This kind of resource is not unusual in the Bible. When Ezekiel describes his vision of the temple, the overwhelming profusion of information actually prevents us from figuring out exactly the blueprint of the building (Ezek. 40–43). This has led to many different interpretations and to a number of proposals as to what it was like (vide Martínez Casas et al. 2004; vide item Goudeau 2014). Something similar was pointed out by Laguna Paúl regarding the so-called “House of the Forest of Lebanon”, (Laguna Paúl 1993) and this can also be said about the distribution of the promised land in Josh. 14–21 (García-Jalón and Guevara 2016, pp. 174–239).
As regards the location of paradise, as well as the rest of the instances mentioned above and others that can be found in biblical literature, the effectiveness of this narrative strategy is proven by its results: many authors and travelers have pursued the task of finding the Garden of Eden or reflecting upon where it is.
If what we are dealing with here is a narrative strategy to dissipate all doubt about the existence of paradise, it is necessary to consider why the biblical text gives so much importance to the existence of the garden that God grew in Eden. To this end, a brief consideration of influences must be made.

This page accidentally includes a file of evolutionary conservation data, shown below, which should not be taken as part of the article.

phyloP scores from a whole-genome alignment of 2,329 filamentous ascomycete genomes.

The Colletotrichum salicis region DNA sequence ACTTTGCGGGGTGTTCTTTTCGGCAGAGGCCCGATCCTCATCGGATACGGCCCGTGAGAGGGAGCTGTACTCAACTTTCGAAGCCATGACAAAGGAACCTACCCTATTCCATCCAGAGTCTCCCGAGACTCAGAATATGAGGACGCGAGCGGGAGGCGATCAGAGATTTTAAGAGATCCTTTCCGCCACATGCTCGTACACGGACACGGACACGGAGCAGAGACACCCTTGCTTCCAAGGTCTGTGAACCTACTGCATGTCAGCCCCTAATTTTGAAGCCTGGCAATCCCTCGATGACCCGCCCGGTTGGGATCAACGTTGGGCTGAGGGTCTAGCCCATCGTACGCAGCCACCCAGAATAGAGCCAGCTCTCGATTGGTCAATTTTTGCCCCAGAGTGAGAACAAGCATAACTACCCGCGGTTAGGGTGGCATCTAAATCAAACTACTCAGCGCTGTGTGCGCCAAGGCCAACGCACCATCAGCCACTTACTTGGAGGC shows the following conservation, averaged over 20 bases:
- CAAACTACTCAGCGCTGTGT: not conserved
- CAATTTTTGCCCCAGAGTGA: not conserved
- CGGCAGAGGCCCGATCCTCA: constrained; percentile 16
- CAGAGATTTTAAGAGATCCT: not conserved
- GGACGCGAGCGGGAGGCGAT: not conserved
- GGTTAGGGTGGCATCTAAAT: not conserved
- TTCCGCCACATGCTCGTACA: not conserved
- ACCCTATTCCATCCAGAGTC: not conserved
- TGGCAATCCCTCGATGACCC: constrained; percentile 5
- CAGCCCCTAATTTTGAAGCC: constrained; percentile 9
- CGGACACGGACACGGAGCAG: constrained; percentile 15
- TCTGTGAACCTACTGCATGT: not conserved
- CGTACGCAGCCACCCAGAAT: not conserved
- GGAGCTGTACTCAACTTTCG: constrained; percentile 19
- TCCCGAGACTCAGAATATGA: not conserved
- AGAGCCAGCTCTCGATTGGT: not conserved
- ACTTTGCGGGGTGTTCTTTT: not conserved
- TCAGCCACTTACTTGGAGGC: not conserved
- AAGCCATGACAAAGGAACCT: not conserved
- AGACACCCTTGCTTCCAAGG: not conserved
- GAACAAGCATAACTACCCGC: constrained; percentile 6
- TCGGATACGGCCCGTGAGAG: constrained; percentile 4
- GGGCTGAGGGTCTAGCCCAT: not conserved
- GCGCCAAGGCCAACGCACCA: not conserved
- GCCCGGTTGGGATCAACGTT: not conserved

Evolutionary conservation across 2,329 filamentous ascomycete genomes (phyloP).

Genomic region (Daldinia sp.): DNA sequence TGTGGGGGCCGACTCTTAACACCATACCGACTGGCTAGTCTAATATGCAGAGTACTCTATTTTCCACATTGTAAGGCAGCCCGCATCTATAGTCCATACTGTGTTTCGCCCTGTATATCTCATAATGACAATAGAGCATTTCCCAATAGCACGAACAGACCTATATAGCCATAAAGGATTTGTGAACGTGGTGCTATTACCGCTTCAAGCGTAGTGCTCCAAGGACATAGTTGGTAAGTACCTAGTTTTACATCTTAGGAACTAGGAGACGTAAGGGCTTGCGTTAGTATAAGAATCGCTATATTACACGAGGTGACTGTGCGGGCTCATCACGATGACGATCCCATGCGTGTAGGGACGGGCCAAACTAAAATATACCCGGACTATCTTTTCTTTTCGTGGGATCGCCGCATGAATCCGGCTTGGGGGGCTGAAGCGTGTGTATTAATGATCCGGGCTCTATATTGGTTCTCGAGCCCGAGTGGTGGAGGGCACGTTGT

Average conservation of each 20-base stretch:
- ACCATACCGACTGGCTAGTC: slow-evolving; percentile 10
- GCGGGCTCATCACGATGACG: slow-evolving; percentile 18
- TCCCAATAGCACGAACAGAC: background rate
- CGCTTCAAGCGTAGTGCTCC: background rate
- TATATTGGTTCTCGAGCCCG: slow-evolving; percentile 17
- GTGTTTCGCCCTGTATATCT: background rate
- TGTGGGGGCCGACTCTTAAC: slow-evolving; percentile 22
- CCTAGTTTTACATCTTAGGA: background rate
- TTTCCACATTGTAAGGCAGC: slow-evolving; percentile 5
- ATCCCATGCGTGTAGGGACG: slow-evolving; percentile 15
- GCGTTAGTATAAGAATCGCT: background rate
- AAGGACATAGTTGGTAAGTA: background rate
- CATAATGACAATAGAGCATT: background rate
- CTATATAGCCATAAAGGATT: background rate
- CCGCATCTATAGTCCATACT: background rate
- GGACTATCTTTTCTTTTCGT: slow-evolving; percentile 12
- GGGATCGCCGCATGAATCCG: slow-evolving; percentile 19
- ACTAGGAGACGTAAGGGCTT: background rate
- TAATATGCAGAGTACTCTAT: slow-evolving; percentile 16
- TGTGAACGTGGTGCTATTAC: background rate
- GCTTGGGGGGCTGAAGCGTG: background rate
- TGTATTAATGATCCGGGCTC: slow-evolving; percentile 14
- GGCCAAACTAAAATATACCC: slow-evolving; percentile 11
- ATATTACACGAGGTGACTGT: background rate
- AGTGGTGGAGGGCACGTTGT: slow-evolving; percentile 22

The biblical account of Eden borrows heavily from ancient mythologies (Kramer 1969, pp. 37–41; vide Bottéro and Kramer 1993): the existence of a garden that contains a grove, the trees of knowledge and life, the possibility for man to attain immortality if he eats the fruits of those trees, the tempting snake, the punishment for transgression, etc.
However, the coincidence of these recurring elements should not make us forget the fundamental differences between those mythical stories and that in Genesis. When discussing the importance that Genesis gives to the location of the garden, we have already pointed out some of those differences. It is now time to look deeper into them.
As Blázquez Martínez (Blázquez Martínez 2000, p. 110) accurately states, “en el relato del Paraíso el jardín no se designa como jardín de Dios, ni como morada de los dioses. Está plantado sólo para el hombre” (“in the narrative of paradise the garden is not presented as a garden of God, nor as a dwelling of the gods. It has been grown for man only”). This element is crucial.